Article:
## Topics in algebraic Topology

## Course Advertisement, Summer, 1997

### Math 690, Topics in Mathematics,
credits and meeting times to be arranged

### Prerequisites:

You will need to have basic knowledge of standard undergraduate
material in topology, analysis, algebra and linear algebra. In
particular, you will need to have a basic understanding of the
fundamental notions of point set topology; this means that you should
know what is meant by words like connected, open, closed, compact, and
continuous, and some of the basic facts about them. In analysis you
will also need to know some basic facts about calculus, mainly for
functions of one or two variables. In algebra you will need know some
basic linear algebra, and basic notions about groups, especially abelian
groups. Specifically, Abstract Algebra (Math 301), Topology (Math 331),
Theory of Matrices (Math 307), and Advanced Calculus (Math 414 or 465)
or consent of the instructor.
### Course description:

We shall study the book `Algebraic Topology' by William Fulton
(Springer-Verlag, 1995). From the preface:

`This book is designed to introduce a student to some of the important
ideas of algebraic topology by emphasizing the relations of these ideas
with other areas of mathematics. Rather than choosing one point of view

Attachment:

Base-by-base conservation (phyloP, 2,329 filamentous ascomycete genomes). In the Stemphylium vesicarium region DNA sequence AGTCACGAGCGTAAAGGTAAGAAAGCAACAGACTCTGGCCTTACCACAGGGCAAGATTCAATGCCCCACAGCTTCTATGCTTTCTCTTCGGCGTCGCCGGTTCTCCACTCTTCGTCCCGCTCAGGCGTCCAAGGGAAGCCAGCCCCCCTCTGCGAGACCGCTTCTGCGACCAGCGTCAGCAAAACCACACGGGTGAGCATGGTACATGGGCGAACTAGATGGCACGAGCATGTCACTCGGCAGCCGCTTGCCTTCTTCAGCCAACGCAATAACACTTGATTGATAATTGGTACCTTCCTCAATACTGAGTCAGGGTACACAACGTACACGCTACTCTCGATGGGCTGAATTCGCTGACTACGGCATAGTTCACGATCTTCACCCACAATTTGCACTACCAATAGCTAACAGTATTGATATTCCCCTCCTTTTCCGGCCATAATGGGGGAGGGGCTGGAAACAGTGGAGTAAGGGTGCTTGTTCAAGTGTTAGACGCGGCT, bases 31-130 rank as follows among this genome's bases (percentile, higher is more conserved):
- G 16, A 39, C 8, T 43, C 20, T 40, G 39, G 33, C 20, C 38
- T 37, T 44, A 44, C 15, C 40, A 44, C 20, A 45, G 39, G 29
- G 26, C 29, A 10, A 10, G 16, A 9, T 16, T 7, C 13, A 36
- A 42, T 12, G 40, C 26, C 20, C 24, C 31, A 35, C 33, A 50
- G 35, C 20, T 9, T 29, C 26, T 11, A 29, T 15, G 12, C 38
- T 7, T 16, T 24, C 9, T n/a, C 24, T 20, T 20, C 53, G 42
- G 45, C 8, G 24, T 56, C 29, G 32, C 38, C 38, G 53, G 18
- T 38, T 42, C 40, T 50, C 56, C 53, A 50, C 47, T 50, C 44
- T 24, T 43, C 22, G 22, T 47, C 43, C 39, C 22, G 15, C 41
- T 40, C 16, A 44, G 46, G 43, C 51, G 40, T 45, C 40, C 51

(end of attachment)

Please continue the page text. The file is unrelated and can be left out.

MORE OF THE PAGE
of modern topology ..., we concentrate our attention on concrete
problems in low dimensions, introducing only as much algebraic machinery
as necessary for the problems we meet. This makes it possible to see a
wider variety of important features of the subject than is usual in a
beginning text. The book is designed for students of mathematics or
science who are not aiming to become practicing algebraic topologists...
We also feel that this approach is in better harmony with the historical
development of the subject.... We have tried to do this without
assuming a graduate-level knowledge or sophistication.

`Algebraic topology can be thought of as the study of the shapes of
geometric objects. It is sometimes referred to in popular accounts as
``rubber-sheet geometry''. In practice this means we are looking for
properties of spaces that are unchanged when one space is deformed into
another.... One problem of this type goes back to Euler: What relations
are there among the number of vertices, edges, and faces in a convex
polytope, such as a regular solid, in space? Another early manifistation
of a topological idea came also from Euler, in the Koenigsberg bridge
problem: When can one trace out a graph without traveling over any edge
twice? Both these problems have a feature that characterizes one of the
main attractions, as well as the power of modern algebraic topology -
that a global question, depending on the overall shape of a geometric
object, can be answered by data that are collected locally.

For more information about the course contact Dr. Kenneth R.
Driessel (office: Carver 410, e-mail: driessel\@iastate.edu, internet:
http://www.public.iastate.edu/$\sim$driessel.)